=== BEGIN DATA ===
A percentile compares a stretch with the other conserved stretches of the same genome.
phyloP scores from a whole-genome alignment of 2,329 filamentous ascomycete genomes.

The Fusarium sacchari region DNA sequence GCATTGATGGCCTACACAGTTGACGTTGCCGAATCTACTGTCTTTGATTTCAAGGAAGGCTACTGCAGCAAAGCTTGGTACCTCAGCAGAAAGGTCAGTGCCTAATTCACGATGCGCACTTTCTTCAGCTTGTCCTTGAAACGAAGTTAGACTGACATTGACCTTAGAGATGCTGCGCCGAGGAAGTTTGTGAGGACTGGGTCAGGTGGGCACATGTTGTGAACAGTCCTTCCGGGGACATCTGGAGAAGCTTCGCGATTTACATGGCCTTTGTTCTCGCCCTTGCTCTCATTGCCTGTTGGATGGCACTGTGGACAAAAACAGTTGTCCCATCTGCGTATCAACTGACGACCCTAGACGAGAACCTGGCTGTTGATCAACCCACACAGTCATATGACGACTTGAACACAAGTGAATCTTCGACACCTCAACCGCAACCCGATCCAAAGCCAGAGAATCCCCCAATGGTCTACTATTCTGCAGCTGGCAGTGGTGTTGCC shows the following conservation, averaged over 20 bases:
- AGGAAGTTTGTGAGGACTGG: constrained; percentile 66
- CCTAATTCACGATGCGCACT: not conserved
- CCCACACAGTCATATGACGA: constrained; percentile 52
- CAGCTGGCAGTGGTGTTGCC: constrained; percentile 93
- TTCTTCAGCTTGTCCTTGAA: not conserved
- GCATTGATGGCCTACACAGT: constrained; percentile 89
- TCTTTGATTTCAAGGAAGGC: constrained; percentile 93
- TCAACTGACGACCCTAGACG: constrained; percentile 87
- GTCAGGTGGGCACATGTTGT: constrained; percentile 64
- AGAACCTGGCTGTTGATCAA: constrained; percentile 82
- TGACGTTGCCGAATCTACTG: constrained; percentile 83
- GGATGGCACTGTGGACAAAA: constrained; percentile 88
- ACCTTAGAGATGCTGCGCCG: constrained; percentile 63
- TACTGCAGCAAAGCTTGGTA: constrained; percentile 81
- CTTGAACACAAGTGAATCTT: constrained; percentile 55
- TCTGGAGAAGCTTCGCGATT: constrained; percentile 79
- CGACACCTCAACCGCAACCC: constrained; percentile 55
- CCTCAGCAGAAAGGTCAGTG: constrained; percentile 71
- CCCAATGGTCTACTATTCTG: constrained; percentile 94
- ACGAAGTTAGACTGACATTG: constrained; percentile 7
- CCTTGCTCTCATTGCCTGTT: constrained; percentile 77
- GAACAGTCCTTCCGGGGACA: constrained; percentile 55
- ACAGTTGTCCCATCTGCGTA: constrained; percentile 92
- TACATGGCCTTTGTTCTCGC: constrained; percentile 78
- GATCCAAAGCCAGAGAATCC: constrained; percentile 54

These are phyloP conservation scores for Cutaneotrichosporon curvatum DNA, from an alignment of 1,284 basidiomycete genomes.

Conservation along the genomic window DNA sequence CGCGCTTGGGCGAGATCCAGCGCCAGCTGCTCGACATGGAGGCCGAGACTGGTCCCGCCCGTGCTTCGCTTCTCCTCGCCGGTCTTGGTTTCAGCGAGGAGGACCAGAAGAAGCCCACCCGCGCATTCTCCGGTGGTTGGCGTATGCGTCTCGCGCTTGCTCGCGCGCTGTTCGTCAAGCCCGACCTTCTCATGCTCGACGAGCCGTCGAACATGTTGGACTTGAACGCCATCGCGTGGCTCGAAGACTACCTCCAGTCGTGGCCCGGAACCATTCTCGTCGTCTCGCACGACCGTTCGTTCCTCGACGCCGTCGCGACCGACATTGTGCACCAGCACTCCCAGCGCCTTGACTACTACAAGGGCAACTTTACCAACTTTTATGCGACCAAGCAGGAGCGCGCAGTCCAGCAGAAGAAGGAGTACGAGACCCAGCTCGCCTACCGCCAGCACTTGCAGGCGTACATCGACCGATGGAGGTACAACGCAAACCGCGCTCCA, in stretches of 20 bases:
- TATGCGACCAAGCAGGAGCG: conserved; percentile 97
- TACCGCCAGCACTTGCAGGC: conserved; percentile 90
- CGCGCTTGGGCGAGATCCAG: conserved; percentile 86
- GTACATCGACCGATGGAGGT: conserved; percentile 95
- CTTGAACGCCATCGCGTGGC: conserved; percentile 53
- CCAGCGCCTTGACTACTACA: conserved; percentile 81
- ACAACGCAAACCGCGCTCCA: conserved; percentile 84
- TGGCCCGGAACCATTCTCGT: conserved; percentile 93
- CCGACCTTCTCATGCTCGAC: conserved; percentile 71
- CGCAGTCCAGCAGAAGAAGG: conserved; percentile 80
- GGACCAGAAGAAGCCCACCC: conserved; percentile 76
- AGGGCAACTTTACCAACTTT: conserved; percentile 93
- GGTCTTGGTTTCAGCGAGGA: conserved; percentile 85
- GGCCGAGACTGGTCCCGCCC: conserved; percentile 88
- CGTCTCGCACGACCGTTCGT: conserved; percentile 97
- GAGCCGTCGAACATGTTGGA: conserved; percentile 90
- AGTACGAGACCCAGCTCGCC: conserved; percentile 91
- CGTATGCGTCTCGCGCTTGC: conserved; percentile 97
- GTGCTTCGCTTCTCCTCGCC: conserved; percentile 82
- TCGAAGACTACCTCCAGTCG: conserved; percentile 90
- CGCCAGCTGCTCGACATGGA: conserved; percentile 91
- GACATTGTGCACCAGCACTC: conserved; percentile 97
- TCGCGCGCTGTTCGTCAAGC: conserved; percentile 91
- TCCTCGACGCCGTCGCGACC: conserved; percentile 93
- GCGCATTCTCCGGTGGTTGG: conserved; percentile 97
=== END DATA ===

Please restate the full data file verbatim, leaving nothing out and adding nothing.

A percentile compares a stretch with the other conserved stretches of the same genome.
phyloP scores from a whole-genome alignment of 2,329 filamentous ascomycete genomes.

The Fusarium sacchari region DNA sequence GCATTGATGGCCTACACAGTTGACGTTGCCGAATCTACTGTCTTTGATTTCAAGGAAGGCTACTGCAGCAAAGCTTGGTACCTCAGCAGAAAGGTCAGTGCCTAATTCACGATGCGCACTTTCTTCAGCTTGTCCTTGAAACGAAGTTAGACTGACATTGACCTTAGAGATGCTGCGCCGAGGAAGTTTGTGAGGACTGGGTCAGGTGGGCACATGTTGTGAACAGTCCTTCCGGGGACATCTGGAGAAGCTTCGCGATTTACATGGCCTTTGTTCTCGCCCTTGCTCTCATTGCCTGTTGGATGGCACTGTGGACAAAAACAGTTGTCCCATCTGCGTATCAACTGACGACCCTAGACGAGAACCTGGCTGTTGATCAACCCACACAGTCATATGACGACTTGAACACAAGTGAATCTTCGACACCTCAACCGCAACCCGATCCAAAGCCAGAGAATCCCCCAATGGTCTACTATTCTGCAGCTGGCAGTGGTGTTGCC shows the following conservation, averaged over 20 bases:
- AGGAAGTTTGTGAGGACTGG: constrained; percentile 66
- CCTAATTCACGATGCGCACT: not conserved
- CCCACACAGTCATATGACGA: constrained; percentile 52
- CAGCTGGCAGTGGTGTTGCC: constrained; percentile 93
- TTCTTCAGCTTGTCCTTGAA: not conserved
- GCATTGATGGCCTACACAGT: constrained; percentile 89
- TCTTTGATTTCAAGGAAGGC: constrained; percentile 93
- TCAACTGACGACCCTAGACG: constrained; percentile 87
- GTCAGGTGGGCACATGTTGT: constrained; percentile 64
- AGAACCTGGCTGTTGATCAA: constrained; percentile 82
- TGACGTTGCCGAATCTACTG: constrained; percentile 83
- GGATGGCACTGTGGACAAAA: constrained; percentile 88
- ACCTTAGAGATGCTGCGCCG: constrained; percentile 63
- TACTGCAGCAAAGCTTGGTA: constrained; percentile 81
- CTTGAACACAAGTGAATCTT: constrained; percentile 55
- TCTGGAGAAGCTTCGCGATT: constrained; percentile 79
- CGACACCTCAACCGCAACCC: constrained; percentile 55
- CCTCAGCAGAAAGGTCAGTG: constrained; percentile 71
- CCCAATGGTCTACTATTCTG: constrained; percentile 94
- ACGAAGTTAGACTGACATTG: constrained; percentile 7
- CCTTGCTCTCATTGCCTGTT: constrained; percentile 77
- GAACAGTCCTTCCGGGGACA: constrained; percentile 55
- ACAGTTGTCCCATCTGCGTA: constrained; percentile 92
- TACATGGCCTTTGTTCTCGC: constrained; percentile 78
- GATCCAAAGCCAGAGAATCC: constrained; percentile 54

These are phyloP conservation scores for Cutaneotrichosporon curvatum DNA, from an alignment of 1,284 basidiomycete genomes.

Conservation along the genomic window DNA sequence CGCGCTTGGGCGAGATCCAGCGCCAGCTGCTCGACATGGAGGCCGAGACTGGTCCCGCCCGTGCTTCGCTTCTCCTCGCCGGTCTTGGTTTCAGCGAGGAGGACCAGAAGAAGCCCACCCGCGCATTCTCCGGTGGTTGGCGTATGCGTCTCGCGCTTGCTCGCGCGCTGTTCGTCAAGCCCGACCTTCTCATGCTCGACGAGCCGTCGAACATGTTGGACTTGAACGCCATCGCGTGGCTCGAAGACTACCTCCAGTCGTGGCCCGGAACCATTCTCGTCGTCTCGCACGACCGTTCGTTCCTCGACGCCGTCGCGACCGACATTGTGCACCAGCACTCCCAGCGCCTTGACTACTACAAGGGCAACTTTACCAACTTTTATGCGACCAAGCAGGAGCGCGCAGTCCAGCAGAAGAAGGAGTACGAGACCCAGCTCGCCTACCGCCAGCACTTGCAGGCGTACATCGACCGATGGAGGTACAACGCAAACCGCGCTCCA, in stretches of 20 bases:
- TATGCGACCAAGCAGGAGCG: conserved; percentile 97
- TACCGCCAGCACTTGCAGGC: conserved; percentile 90
- CGCGCTTGGGCGAGATCCAG: conserved; percentile 86
- GTACATCGACCGATGGAGGT: conserved; percentile 95
- CTTGAACGCCATCGCGTGGC: conserved; percentile 53
- CCAGCGCCTTGACTACTACA: conserved; percentile 81
- ACAACGCAAACCGCGCTCCA: conserved; percentile 84
- TGGCCCGGAACCATTCTCGT: conserved; percentile 93
- CCGACCTTCTCATGCTCGAC: conserved; percentile 71
- CGCAGTCCAGCAGAAGAAGG: conserved; percentile 80
- GGACCAGAAGAAGCCCACCC: conserved; percentile 76
- AGGGCAACTTTACCAACTTT: conserved; percentile 93
- GGTCTTGGTTTCAGCGAGGA: conserved; percentile 85
- GGCCGAGACTGGTCCCGCCC: conserved; percentile 88
- CGTCTCGCACGACCGTTCGT: conserved; percentile 97
- GAGCCGTCGAACATGTTGGA: conserved; percentile 90
- AGTACGAGACCCAGCTCGCC: conserved; percentile 91
- CGTATGCGTCTCGCGCTTGC: conserved; percentile 97
- GTGCTTCGCTTCTCCTCGCC: conserved; percentile 82
- TCGAAGACTACCTCCAGTCG: conserved; percentile 90
- CGCCAGCTGCTCGACATGGA: conserved; percentile 91
- GACATTGTGCACCAGCACTC: conserved; percentile 97
- TCGCGCGCTGTTCGTCAAGC: conserved; percentile 91
- TCCTCGACGCCGTCGCGACC: conserved; percentile 93
- GCGCATTCTCCGGTGGTTGG: conserved; percentile 97